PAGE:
Entertainment Music

Hives still play by their own rules 0

Darryl Sterdan, QMI Agency
Singer Pelle Almqvist of The Hives performs onstage during day 3 of the 2012 Coachella Valley Music & Arts Festival at the Empire Polo Field on April 15, 2012 in Indio, California. (Kevin Winter/Getty Images for Coachella/AFP)

Singer Pelle Almqvist of The Hives performs onstage during day 3 of the 2012 Coachella Valley Music & Arts Festival at the Empire Polo Field on April 15, 2012 in Indio, California. (Kevin Winter/Getty Images for Coachella/AFP)

The Hives have always played by their own rules. Literally.

"When we formed the band, we had a big blackboard where we wrote down rules for what we could do and not do," claims Howlin' Pelle Almqvist, the charismatic and energetic frontman of the Swedish garage-rock veterans. "We drew a line down the middle and on one side we wrote 'What We Don't Want.' And under that we wrote things like 'Beatles- style melodies' and 'jazz.' And on the other side we wrote 'What We Do Want,' and under that we wrote things like 'to only wear black and white.' "

More than 15 years later, the 34-year-old Almqvist and his cohorts -- guitarists Nicholaus Arson (Pelle's brother) and Vigilante Carlstroem, bassist Dr. Matt Destruction and drummer Chris Dangerous -- are still cranking out Stones-meets-Stooges garage-rock on their fifth disc Lex Hives. They're still wearing black and white (now it's top hats and tails). And still planning their moves ahead of time.

"Before we made our new album, we sat down and went, 'OK, what is this going to be like?' " Almqvist says. "We decided we were only going to play live in the studio. So we wrote that down. It's a good way to get your bearings straight. Besides, you need to have rules in order to break them."

As he drove through rural Sweden at night while chatting over a crackly cellphone, the surprisingly serious and thoughtful Almqvist explained naked music, the hive mind and why Latin rules.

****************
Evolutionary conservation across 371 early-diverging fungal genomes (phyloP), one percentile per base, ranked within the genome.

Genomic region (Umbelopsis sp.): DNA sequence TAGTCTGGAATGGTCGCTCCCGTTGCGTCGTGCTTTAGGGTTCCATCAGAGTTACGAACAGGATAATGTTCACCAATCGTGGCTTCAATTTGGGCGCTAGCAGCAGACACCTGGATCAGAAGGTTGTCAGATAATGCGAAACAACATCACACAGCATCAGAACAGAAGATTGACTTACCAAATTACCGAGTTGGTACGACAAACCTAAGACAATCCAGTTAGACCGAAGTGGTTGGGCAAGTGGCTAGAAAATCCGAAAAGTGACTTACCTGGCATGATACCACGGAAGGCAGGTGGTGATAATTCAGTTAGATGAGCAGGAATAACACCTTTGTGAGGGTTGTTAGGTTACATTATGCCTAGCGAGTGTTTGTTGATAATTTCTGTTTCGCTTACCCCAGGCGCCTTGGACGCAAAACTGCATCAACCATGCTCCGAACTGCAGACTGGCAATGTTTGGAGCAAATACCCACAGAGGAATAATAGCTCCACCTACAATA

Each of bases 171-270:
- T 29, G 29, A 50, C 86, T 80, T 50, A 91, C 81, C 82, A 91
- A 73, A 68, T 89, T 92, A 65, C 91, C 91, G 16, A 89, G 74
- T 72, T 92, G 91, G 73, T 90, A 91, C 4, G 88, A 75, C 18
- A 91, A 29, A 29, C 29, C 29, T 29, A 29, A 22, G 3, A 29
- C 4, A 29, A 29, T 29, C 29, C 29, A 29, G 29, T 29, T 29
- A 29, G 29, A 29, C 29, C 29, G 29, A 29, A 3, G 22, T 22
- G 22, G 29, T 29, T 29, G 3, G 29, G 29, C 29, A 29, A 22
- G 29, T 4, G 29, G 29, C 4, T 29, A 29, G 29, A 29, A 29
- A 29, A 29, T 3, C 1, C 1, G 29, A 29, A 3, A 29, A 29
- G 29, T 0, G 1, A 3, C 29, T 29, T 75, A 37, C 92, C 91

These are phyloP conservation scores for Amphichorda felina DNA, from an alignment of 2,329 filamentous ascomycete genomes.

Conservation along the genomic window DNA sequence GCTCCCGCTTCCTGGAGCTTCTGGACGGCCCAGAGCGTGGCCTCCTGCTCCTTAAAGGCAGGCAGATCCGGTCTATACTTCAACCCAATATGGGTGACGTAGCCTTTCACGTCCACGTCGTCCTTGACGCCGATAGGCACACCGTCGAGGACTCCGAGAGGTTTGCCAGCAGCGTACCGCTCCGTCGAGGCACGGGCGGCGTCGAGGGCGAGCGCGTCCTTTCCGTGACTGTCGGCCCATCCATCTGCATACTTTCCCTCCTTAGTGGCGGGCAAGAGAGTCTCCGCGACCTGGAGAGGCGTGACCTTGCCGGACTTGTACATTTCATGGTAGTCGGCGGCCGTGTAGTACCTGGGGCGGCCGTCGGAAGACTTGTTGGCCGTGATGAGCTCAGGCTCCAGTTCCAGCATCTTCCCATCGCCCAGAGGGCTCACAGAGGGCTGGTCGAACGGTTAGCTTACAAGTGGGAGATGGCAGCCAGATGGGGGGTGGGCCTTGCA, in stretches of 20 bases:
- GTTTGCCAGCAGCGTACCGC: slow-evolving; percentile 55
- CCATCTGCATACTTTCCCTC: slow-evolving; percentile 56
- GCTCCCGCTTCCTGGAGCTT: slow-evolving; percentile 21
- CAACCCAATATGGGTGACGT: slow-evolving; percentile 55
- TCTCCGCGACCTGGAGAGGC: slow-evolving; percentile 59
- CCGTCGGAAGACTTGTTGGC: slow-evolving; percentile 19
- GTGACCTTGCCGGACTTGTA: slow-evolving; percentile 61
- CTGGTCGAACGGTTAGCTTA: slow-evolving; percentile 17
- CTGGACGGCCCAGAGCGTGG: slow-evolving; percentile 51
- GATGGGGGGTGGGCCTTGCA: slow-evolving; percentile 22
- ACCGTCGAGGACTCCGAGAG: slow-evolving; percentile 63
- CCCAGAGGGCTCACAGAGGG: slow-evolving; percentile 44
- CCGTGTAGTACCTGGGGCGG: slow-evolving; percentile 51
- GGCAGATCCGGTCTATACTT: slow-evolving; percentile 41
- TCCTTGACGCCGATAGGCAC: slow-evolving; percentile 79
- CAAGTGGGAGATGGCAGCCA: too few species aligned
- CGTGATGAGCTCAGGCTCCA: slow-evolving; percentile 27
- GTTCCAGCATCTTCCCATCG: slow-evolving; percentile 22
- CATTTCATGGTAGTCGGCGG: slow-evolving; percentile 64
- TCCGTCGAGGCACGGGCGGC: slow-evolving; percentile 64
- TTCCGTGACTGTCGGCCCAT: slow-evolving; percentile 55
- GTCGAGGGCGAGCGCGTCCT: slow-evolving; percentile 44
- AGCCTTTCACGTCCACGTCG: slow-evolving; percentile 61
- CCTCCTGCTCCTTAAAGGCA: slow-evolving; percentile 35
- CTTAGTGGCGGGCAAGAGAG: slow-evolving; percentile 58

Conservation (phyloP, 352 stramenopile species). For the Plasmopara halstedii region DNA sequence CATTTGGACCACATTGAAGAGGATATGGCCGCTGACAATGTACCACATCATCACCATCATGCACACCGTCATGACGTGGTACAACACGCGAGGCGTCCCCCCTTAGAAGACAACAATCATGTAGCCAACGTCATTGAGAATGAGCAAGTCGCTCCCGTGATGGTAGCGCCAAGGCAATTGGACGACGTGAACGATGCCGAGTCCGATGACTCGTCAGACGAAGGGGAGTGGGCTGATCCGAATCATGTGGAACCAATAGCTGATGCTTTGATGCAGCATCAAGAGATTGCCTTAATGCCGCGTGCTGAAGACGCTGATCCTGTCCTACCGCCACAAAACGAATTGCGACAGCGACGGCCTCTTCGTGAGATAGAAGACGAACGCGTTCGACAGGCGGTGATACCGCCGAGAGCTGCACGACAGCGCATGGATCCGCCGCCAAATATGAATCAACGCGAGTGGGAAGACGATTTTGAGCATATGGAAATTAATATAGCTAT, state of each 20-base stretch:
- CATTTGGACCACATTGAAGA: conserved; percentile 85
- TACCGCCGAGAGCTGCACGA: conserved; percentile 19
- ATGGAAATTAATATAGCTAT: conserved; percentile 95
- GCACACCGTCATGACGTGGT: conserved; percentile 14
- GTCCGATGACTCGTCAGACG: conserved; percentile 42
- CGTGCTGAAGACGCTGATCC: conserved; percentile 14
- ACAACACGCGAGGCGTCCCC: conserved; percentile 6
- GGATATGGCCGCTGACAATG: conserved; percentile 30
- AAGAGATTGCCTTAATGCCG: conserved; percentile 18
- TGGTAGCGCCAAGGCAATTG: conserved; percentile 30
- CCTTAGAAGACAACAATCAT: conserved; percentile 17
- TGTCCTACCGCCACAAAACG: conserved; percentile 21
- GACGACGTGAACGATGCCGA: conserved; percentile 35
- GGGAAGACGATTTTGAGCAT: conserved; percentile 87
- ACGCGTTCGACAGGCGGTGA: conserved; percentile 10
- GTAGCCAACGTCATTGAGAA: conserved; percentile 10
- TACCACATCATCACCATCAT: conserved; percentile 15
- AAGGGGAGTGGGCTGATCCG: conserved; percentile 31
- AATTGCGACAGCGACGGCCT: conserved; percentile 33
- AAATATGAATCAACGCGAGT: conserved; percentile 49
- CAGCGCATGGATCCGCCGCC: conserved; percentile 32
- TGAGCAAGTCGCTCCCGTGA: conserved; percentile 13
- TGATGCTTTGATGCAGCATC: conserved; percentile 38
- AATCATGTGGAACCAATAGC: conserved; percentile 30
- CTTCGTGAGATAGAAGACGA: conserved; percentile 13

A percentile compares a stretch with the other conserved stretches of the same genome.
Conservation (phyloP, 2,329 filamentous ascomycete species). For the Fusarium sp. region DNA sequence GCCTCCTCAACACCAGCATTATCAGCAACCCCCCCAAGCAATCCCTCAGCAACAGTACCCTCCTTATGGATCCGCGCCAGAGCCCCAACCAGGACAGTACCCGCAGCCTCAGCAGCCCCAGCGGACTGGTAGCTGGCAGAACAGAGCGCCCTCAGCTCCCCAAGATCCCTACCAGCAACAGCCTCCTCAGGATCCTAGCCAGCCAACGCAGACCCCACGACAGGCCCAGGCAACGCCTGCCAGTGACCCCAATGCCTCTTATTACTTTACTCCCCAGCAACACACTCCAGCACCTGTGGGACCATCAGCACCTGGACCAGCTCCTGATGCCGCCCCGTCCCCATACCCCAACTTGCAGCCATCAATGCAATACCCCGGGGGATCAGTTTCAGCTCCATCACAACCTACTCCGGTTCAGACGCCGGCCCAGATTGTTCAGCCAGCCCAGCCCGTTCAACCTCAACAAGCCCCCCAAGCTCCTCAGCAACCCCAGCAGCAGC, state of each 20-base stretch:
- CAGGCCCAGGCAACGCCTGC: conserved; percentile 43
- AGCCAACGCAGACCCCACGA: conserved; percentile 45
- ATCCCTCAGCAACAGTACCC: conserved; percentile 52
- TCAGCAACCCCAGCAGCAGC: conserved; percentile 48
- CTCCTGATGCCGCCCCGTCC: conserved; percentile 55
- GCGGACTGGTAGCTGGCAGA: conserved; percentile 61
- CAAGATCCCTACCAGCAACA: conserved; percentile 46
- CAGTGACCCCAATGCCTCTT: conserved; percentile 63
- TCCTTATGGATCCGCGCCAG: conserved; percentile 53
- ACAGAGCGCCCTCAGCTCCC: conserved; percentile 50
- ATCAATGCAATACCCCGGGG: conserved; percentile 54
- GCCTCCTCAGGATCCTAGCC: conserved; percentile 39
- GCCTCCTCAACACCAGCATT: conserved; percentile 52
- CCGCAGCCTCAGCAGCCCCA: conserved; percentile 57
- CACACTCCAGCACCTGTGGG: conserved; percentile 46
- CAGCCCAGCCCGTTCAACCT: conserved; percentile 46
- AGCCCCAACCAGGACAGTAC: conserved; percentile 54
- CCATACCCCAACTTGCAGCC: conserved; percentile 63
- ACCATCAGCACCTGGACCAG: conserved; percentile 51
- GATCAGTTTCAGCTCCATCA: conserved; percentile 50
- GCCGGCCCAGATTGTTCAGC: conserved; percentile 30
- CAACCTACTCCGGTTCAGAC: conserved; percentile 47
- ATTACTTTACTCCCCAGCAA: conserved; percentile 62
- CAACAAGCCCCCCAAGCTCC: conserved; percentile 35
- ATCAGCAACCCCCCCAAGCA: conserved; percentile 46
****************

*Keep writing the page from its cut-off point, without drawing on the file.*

Your songs seem simple, but simplicity is often difficult to achieve. What's your secret?

The secret with us is tenacity. We won't give up until we like it. It's a matter of details -- taking something out here, putting something in there. But you're right; it is hard to make simple music that lasts and sticks with you. If you make complicated music, you can impress people with noodling. But when you play straightforward music, there is no hiding. It's very naked.

After producing this record yourselves for the first time, you said it\ was hard to get all five of you to agree. Shouldn't The Hives have a hive mind?

Well, we do, kind of. But you know how it is, even in your own mind. Sometimes you don't even agree with yourself. But you studied psychology.

Shouldn't you be able to use your powers to bend the others to your will?

Yeah, I try to do that. Sometimes it works, but sometimes it doesn't. We're all pretty screwed-up characters. That's probably why it doesn't work.

After Veni Vidi Vicious and Tyrannosaurus Hives, this is your third album with Latin in the title. Whose doing is that?

It's Nicholaus, really. He's the only one who knows a little bit of Latin. The thing is, Latin is cool because anything you're trying to say, Latin makes it seem a lot more important.

You're playing Toronto and Montreal in late June. What's the first thing that pops into your head when you think of Canada?

Big trees. Big mountains. And amazing trendy hot dogs that you can buy on the streetcorners. I'm glad we're finally coming back to Canada. It's sort of like Sweden, both geography-wise and nature-wise, and also a little bit in spirit. It's very similar. I'm actually driving through country that looks like Canada right now.

Your songs are popular in the sports world -- they're played a lot in games and ads. What sports do The Hives enjoy?

They love everything to varying degrees. Some like watching soccer. I myself am completely uninterested in sports -- though I do like sumo wrestling and dirt-track racing.

If anyone left The Hives, would you carry on or stop?

We would call it quits, I think. We wrote on one of our albums that we are The Hives now, then and forever. So it would really be strange to go on without one of the guys. But it would also be very strange if one of them left and said we could no longer do this.

If you did make a solo album, what would it sound like?

I would have to do something very different from The Hives. For hard- ass rock 'n' roll, this is my favourite band. So I would have to go really far in the other direction and do classic ballads or something.

I think we would all like to hear that.

(Laughs) I would like to hear it too. I don't know if it could pull it off, though.


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